رابطه بین یادگیری سازمانی و عملکرد مالی شرکت در اتحاد استراتژیک: رویکرد احتمالی
|کد مقاله||سال انتشار||مقاله انگلیسی||ترجمه فارسی||تعداد کلمات|
|3997||2008||15 صفحه PDF||سفارش دهید||9120 کلمه|
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Publisher : Elsevier - Science Direct (الزویر - ساینس دایرکت)
Journal : Journal of World Business, Volume 43, Issue 3, July 2008, Pages 365–379
This study examines the relationship between organizational learning and firm-level financial performance in the context of strategic alliances. The strength of the relationship is also examined in light of possible moderating effects of the form, scope, and competitive regime of the alliance. On the whole, results from a survey of 127 German partnering firms support a contingency approach to firm performance using structural equation modeling. Results suggest a significant, positive, and strong relationship between organizational learning and financial performance. This positive relationship is stronger in joint ventures and weaker in contractual alliances. Also, the relationship is stronger when the partners are based on the same industry and weaker when they are across industries. However, while it is proposed that the above relationship will be stronger in alliances with broader scope, the empirical results only partially support this hypothesis.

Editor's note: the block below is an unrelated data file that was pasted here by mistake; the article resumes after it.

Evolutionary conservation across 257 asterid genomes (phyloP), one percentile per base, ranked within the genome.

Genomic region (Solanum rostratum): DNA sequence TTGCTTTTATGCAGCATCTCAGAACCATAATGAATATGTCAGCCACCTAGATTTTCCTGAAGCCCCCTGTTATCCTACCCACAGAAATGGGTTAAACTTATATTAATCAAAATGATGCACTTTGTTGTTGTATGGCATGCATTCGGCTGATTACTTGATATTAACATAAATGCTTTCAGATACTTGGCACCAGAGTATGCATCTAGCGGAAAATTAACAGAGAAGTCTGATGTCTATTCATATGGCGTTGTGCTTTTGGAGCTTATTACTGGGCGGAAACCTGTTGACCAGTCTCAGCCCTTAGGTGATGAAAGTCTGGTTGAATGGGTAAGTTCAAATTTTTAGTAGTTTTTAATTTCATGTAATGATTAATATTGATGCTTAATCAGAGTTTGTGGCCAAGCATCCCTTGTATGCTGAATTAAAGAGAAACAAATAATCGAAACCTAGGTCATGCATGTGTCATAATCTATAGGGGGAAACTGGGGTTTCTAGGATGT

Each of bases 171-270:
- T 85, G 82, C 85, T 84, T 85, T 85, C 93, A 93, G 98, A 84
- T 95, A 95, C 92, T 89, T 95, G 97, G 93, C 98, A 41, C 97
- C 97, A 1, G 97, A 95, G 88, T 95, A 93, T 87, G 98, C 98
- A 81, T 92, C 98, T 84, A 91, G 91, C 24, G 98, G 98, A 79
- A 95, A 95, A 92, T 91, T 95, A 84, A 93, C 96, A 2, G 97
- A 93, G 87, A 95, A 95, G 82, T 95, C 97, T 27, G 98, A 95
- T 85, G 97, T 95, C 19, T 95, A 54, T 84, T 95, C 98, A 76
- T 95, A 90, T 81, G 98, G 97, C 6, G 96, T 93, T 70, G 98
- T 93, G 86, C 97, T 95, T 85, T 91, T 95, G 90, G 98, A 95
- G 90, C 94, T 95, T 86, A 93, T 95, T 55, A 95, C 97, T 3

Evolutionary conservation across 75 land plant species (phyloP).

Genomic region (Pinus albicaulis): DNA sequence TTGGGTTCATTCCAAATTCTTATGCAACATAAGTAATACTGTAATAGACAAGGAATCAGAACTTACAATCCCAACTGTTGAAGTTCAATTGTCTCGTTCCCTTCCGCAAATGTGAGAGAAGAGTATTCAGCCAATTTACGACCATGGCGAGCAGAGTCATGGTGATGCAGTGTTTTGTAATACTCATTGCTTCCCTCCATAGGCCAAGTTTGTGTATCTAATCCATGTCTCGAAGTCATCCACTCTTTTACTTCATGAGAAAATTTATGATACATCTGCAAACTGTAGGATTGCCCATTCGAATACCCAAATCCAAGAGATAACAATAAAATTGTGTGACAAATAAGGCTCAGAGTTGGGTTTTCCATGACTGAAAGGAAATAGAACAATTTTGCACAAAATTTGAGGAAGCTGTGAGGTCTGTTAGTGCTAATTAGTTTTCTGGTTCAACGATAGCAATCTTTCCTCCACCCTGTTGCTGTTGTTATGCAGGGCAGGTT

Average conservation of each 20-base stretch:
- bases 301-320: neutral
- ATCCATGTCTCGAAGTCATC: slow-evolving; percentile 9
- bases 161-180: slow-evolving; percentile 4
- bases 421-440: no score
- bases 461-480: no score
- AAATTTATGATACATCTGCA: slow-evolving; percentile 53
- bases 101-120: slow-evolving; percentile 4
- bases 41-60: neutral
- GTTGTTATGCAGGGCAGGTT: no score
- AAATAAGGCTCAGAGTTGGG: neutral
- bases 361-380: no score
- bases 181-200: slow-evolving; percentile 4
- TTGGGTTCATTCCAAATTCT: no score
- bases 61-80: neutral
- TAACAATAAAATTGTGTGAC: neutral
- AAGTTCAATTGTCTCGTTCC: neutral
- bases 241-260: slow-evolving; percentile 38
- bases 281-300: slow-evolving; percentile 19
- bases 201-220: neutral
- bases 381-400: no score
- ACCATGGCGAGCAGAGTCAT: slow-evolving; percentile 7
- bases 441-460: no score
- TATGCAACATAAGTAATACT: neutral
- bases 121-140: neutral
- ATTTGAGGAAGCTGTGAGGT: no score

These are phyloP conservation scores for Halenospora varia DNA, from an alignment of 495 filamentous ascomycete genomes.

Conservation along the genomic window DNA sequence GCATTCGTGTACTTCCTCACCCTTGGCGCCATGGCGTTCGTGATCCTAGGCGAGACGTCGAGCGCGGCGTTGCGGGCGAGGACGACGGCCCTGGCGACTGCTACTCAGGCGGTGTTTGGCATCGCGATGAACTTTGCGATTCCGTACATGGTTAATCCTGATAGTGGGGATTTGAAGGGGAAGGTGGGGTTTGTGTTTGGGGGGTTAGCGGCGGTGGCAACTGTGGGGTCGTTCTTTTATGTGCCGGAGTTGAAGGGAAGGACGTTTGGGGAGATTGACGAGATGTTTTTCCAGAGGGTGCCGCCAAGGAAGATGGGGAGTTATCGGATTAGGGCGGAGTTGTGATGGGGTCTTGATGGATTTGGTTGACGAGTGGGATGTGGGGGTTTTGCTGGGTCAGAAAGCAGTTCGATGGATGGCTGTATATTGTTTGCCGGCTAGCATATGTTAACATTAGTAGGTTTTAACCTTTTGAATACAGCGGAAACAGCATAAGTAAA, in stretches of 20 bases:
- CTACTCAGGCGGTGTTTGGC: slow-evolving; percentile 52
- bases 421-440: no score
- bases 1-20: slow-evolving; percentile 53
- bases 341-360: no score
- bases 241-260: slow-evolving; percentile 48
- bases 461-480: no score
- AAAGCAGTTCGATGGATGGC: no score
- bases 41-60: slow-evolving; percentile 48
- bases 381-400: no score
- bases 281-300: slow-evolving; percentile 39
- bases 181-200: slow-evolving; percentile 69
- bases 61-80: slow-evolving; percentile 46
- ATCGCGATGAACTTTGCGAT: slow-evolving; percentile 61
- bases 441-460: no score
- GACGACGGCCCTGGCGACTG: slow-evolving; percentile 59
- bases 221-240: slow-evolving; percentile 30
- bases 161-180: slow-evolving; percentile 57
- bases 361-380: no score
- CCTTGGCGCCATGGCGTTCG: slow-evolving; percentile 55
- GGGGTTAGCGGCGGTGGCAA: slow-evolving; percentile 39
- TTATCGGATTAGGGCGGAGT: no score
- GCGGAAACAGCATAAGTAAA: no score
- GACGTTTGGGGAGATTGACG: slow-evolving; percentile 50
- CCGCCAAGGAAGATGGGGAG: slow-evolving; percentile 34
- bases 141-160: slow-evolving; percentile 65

The pursuit of superior performance at the partnering-firm level has aroused great interest among researchers. In the context of strategic alliances, it is recognized that firm performance cannot be adequately evaluated without taking into consideration firms’ motives for forming alliances. Historically, the purpose of a strategic alliance was to improve performance of the firm through risk sharing and cost reduction. Today, firms strive to pursue superior performance through the development of new products, processes, and services with the help of the partners. As products and services have become increasingly knowledge intensive, the decision to form alliances has gradually come to depend more upon the partners’ abilities to effectively and efficiently learn by acquiring each other's knowledge, resources, and capabilities (Ainuddin, Beamish, Hulland, & Rouse, 2007; Bedrow & Lane, 2003; Hamel, 1991, Inkpen, 1998 and Kale et al., 2000). Although organizational learning has often been viewed as an end in itself, from the perspective of shareholders the final objective of many partnering firms should be an improvement in financial results, such as productivity or profitability. This perspective requires us to shed light on some important research questions. For example, while firms are seeking to gain competitive advantage by engaging in interorganizational learning, we need to understand whether the organizational learning has an impact on their financial performance and whether such impact will be conditioned by other factors. In this paper, we attempt to answer these two questions by conducting an empirical study. A great deal of research has emphasized the importance of organizational learning and the processes through which learning occurs (Bruton, Lohrke, & Lu, 2004). The critical role of organizational learning, in terms of learning orientation, learning capability or learning organization, in overall business or economic performance has been widely documented in the literature (e.g., Calantone, Cavusgil, & Zhao, 2002; Prieto & Revilla, 2006; Tippins & Sohi, 2003). This research has identified organizational learning as a key factor for performance outcomes. And the ability to learn from external sources has become critically important for deriving competitive advantage. The research has, however, examined the learning–performance link mainly at the single firm level. We have therefore relatively limited knowledge about whether organizational learning has a similar impact on firms’ financial results in the context of strategic alliances (compare Simonin, 1997). Further, it seems unlikely that organizational learning will affect firm performance equally under all conditions. Indeed, we know that not all learning strategies will always improve performance (e.g., Baker & Sinkula, 1999; Santos-Vijande, Sanzo-Pérez, Álvarez-González, & Vázquez-Casielles, 2005). Researchers are beginning to recognize that the learning–performance relationship may be contingent on other factors. For example, Calantone et al. (2002) propose that the effect of a firm's learning orientation on its performance depends on the firm's characteristics, i.e., the age of the organization. Mohr and Sengupta (2002) argue also that governance mechanisms may moderate the relationship between interfirm learning and the benefits of such learning. These studies suggest that the effect of learning on performance may magnify under certain conditions but diminish under other conditions. Therefore, it is best to use contingency theory to more accurately examine this relationship. Contingency theory stresses choosing appropriate collaborative settings for enhancing the benefits of learning (e.g., Mohr & Sengupta, 2002; Simonin, 2004). Hence, the present study postulates that the performance impact of organizational learning will be contingent upon three alliance-level contextual factors: the governance form of the alliance, the scope of the joint activity, and the fact that partners may or may not be in competition with each other. The primary aim of this paper is to present a theoretical model and empirical analysis of the relationship between organizational learning and firms’ financial performance in strategic alliances. It also contributes to knowledge about the moderating role of three alliance characteristics in such a relationship. In the next section, the conceptual framework is presented and hypotheses are proposed. Then, the hypotheses of both main and moderating effects are tested on a sample of 127 German partnering firms. Following a discussion of results, we present implications, limitations, and directions for future research.